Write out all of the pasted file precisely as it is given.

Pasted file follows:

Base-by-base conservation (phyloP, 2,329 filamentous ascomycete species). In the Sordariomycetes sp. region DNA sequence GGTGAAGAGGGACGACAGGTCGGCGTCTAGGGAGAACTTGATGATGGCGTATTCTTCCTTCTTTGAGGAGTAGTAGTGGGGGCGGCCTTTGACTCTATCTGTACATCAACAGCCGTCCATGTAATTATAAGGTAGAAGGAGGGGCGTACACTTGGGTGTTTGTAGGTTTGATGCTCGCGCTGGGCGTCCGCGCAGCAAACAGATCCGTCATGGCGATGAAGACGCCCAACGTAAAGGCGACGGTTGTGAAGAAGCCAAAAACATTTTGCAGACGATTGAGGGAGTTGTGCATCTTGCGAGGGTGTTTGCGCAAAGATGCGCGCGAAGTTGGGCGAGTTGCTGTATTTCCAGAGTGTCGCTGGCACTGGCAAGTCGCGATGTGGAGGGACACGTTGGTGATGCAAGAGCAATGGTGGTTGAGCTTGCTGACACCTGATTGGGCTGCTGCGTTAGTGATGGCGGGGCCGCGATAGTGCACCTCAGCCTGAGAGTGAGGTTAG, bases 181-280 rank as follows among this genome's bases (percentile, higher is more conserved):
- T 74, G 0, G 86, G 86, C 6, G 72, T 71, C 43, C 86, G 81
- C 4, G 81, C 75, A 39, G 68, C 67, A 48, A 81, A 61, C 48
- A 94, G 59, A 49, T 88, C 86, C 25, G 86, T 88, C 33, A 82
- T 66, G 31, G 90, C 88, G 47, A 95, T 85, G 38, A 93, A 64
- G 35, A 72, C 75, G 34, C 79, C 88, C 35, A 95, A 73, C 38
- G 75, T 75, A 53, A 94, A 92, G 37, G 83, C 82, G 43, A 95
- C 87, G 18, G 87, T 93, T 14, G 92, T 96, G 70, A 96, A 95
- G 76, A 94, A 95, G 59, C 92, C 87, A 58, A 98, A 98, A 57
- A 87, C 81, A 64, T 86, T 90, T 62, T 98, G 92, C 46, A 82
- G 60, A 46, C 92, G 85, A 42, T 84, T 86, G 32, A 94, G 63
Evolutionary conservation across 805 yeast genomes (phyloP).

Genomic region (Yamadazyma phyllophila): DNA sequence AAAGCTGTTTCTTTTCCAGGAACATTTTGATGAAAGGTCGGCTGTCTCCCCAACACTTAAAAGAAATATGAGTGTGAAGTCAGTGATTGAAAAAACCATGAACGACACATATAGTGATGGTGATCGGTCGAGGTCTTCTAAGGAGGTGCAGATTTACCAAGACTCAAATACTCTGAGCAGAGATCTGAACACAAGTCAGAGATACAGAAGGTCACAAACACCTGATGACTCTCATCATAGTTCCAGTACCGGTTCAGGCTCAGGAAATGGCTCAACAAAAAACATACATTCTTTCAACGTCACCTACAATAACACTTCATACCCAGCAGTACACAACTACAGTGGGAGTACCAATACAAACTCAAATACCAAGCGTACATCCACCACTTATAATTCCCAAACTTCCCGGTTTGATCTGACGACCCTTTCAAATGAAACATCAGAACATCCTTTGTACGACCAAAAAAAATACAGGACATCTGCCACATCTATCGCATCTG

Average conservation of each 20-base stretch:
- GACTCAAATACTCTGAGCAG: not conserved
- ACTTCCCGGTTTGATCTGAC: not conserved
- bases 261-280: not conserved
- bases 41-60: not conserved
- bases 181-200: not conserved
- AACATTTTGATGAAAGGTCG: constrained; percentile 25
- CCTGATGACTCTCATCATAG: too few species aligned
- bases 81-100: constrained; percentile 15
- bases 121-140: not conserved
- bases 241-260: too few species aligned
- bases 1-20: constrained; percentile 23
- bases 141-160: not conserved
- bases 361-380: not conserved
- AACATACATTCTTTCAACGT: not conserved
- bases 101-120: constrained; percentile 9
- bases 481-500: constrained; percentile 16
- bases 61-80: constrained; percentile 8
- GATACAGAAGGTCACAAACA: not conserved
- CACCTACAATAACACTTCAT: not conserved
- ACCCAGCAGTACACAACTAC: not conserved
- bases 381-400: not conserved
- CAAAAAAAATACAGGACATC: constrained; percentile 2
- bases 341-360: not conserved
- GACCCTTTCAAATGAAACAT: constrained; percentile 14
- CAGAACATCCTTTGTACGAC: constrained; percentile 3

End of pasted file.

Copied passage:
Base-by-base conservation (phyloP, 2,329 filamentous ascomycete species). In the Sordariomycetes sp. region DNA sequence GGTGAAGAGGGACGACAGGTCGGCGTCTAGGGAGAACTTGATGATGGCGTATTCTTCCTTCTTTGAGGAGTAGTAGTGGGGGCGGCCTTTGACTCTATCTGTACATCAACAGCCGTCCATGTAATTATAAGGTAGAAGGAGGGGCGTACACTTGGGTGTTTGTAGGTTTGATGCTCGCGCTGGGCGTCCGCGCAGCAAACAGATCCGTCATGGCGATGAAGACGCCCAACGTAAAGGCGACGGTTGTGAAGAAGCCAAAAACATTTTGCAGACGATTGAGGGAGTTGTGCATCTTGCGAGGGTGTTTGCGCAAAGATGCGCGCGAAGTTGGGCGAGTTGCTGTATTTCCAGAGTGTCGCTGGCACTGGCAAGTCGCGATGTGGAGGGACACGTTGGTGATGCAAGAGCAATGGTGGTTGAGCTTGCTGACACCTGATTGGGCTGCTGCGTTAGTGATGGCGGGGCCGCGATAGTGCACCTCAGCCTGAGAGTGAGGTTAG, bases 181-280 rank as follows among this genome's bases (percentile, higher is more conserved):
- T 74, G 0, G 86, G 86, C 6, G 72, T 71, C 43, C 86, G 81
- C 4, G 81, C 75, A 39, G 68, C 67, A 48, A 81, A 61, C 48
- A 94, G 59, A 49, T 88, C 86, C 25, G 86, T 88, C 33, A 82
- T 66, G 31, G 90, C 88, G 47, A 95, T 85, G 38, A 93, A 64
- G 35, A 72, C 75, G 34, C 79, C 88, C 35, A 95, A 73, C 38
- G 75, T 75, A 53, A 94, A 92, G 37, G 83, C 82, G 43, A 95
- C 87, G 18, G 87, T 93, T 14, G 92, T 96, G 70, A 96, A 95
- G 76, A 94, A 95, G 59, C 92, C 87, A 58, A 98, A 98, A 57
- A 87, C 81, A 64, T 86, T 90, T 62, T 98, G 92, C 46, A 82
- G 60, A 46, C 92, G 85, A 42, T 84, T 86, G 32, A 94, G 63
Evolutionary conservation across 805 yeast genomes (phyloP).

Genomic region (Yamadazyma phyllophila): DNA sequence AAAGCTGTTTCTTTTCCAGGAACATTTTGATGAAAGGTCGGCTGTCTCCCCAACACTTAAAAGAAATATGAGTGTGAAGTCAGTGATTGAAAAAACCATGAACGACACATATAGTGATGGTGATCGGTCGAGGTCTTCTAAGGAGGTGCAGATTTACCAAGACTCAAATACTCTGAGCAGAGATCTGAACACAAGTCAGAGATACAGAAGGTCACAAACACCTGATGACTCTCATCATAGTTCCAGTACCGGTTCAGGCTCAGGAAATGGCTCAACAAAAAACATACATTCTTTCAACGTCACCTACAATAACACTTCATACCCAGCAGTACACAACTACAGTGGGAGTACCAATACAAACTCAAATACCAAGCGTACATCCACCACTTATAATTCCCAAACTTCCCGGTTTGATCTGACGACCCTTTCAAATGAAACATCAGAACATCCTTTGTACGACCAAAAAAAATACAGGACATCTGCCACATCTATCGCATCTG

Average conservation of each 20-base stretch:
- GACTCAAATACTCTGAGCAG: not conserved
- ACTTCCCGGTTTGATCTGAC: not conserved
- bases 261-280: not conserved
- bases 41-60: not conserved
- bases 181-200: not conserved
- AACATTTTGATGAAAGGTCG: constrained; percentile 25
- CCTGATGACTCTCATCATAG: too few species aligned
- bases 81-100: constrained; percentile 15
- bases 121-140: not conserved
- bases 241-260: too few species aligned
- bases 1-20: constrained; percentile 23
- bases 141-160: not conserved
- bases 361-380: not conserved
- AACATACATTCTTTCAACGT: not conserved
- bases 101-120: constrained; percentile 9
- bases 481-500: constrained; percentile 16
- bases 61-80: constrained; percentile 8
- GATACAGAAGGTCACAAACA: not conserved
- CACCTACAATAACACTTCAT: not conserved
- ACCCAGCAGTACACAACTAC: not conserved
- bases 381-400: not conserved
- CAAAAAAAATACAGGACATC: constrained; percentile 2
- bases 341-360: not conserved
- GACCCTTTCAAATGAAACAT: constrained; percentile 14
- CAGAACATCCTTTGTACGAC: constrained; percentile 3